Church with infamous association fails in bid to get house back from ex-pastor
By Debby Woodin
Globe Staff Writer
NEVADA, Mo. - A judge has ruled against the Church of Israel and its trustees, who tried to take back the deed to a house and property that had been given to a former minister as part of a "peaceful" severance agreement.
In the lawsuit, the church's leader, Dan Gayman of Gayman Ministries, and other church leaders claimed they were forced under duress to give a house and 31/2-acre tract to Scott Stinson, a minister who left the church; his wife, Lori Kay Stinson; Stinson Financial Services; and its trustee, Thomas E. Stinson.
The church and the disputed property are on Schell City route 1.
Neither Kendall Vickers of Nevada, who was the attorney for the church, Gayman and other trustees, nor Jay Kirksey of Bolivar, the attorney for the Stinsons, could be reached for comment.
A person who answered the telephone at the Church of Israel hung up.
The church has widely been characterized as being associated with the fundamentalist Christian Identity movement, but Gayman denies it teaches racist philosophies. It is where fugitive Eric Rudolph, suspected in a string of abortion clinic bombings and the bombing of Olympic Park in 1996, once lived.
See Church, Page 5A
The Joplin Globe in January 2001 published an investigative report, "Ordained by Hate," that profiled the church and its leaders, and reported that it owned a compound in rural Vernon County that had grown to more than 1,400 acres.
The Globe also documented a rift between Gayman and Scott Stinson, an associate church pastor. At that time, it was reported that Stinson was given a deed to his home as part of a negotiated agreement that terminated his employment.
After the rift, the church tried to rescind the agreement, and the trustees filed a lawsuit in Vernon County Circuit Court seeking to nullify the deed and reclaim the property.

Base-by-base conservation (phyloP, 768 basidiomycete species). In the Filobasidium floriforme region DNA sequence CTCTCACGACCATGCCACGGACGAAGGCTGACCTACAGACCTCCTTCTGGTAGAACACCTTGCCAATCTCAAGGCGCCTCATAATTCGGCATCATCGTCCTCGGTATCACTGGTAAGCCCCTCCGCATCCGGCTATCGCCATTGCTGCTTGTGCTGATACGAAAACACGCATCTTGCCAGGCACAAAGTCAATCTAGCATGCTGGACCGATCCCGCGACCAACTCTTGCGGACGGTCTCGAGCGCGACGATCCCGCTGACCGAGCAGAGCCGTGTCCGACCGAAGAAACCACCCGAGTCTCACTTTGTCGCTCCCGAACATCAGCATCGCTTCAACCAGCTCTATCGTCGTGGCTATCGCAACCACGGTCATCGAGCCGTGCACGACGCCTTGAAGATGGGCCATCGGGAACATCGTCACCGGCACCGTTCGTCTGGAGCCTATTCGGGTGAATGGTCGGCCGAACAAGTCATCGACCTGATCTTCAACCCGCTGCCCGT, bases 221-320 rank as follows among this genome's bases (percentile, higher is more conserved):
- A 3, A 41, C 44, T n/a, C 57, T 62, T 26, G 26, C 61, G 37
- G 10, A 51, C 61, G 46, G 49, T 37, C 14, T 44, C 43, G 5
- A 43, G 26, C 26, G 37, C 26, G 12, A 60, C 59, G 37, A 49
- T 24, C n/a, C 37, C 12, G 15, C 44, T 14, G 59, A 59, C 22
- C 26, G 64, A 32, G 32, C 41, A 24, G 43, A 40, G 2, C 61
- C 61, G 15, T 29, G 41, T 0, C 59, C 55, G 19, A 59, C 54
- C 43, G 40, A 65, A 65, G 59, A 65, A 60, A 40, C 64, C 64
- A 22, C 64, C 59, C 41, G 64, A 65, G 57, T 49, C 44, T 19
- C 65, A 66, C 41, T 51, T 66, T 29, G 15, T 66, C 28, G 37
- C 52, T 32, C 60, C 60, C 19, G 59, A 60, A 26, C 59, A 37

The plaintiffs other than the church and Gayman were listed in the lawsuit as Gerry Trembaly, Dean Gayman, John Coleman, Reed Benson, Gray Clark and Bob Burney.
According to court records, they claimed that they signed over the deed under duress, with Stinson threatening to send letters damaging to the church to the news media, the Division of Family Services, the Department of the Treasury, the Internal Revenue Service and other administrative agencies.
Church trustees contended they feared that if they did not give in to Stinson's demand:
The Division of Family Services would take all the children from the families involved in the church based on allegations by Stinson of child molestation by one of the church leaders.
Bo Gritz, a leader of a paramilitary movement, "was going to blow up with explosives the buildings and homes of the members of the Church of Israel, poison the wells and lay the property to ashes."
The media would give negative coverage of the Church of Israel, based on Stinson's allegations.
Stinson's alleged threats frazzled Gayman and the others to the point that they were "bereft of mind" when they made the deed, they contended.
A trial on the lawsuit was held July 10-12, 2002. After that, briefs were filed through October, and then-Senior Judge George Baldridge, based in Jasper County and appointed to hear the case, took it under advisement. In a decision dated April 22, Baldridge found in favor of the Stinsons.
"The evidence presented indicated Dan Gayman is a man of experience and background with 30 years plus in a ministry fraught with controversy as to its religious tenets," the judge wrote. "It is the impression of the court and the court so finds that Dan Gayman is not a person easily subject to duress."
Evidence was presented that Gayman remarked after the transaction involving the property that when asked for the house, "we didn't bat an eye. Not only that, but we gave without any compunction" for Stinson's service to the congregation.
"This court further finds that the Church of Israel does not have clean hands in seeking of this court a declaration of title. ... The maxim that he who comes into equity must come with clean hands is a cardinal one which touches to the quick the dignity of a court of conscience itself."
Church with infamous association fails in bid to get house back from ex-pastor
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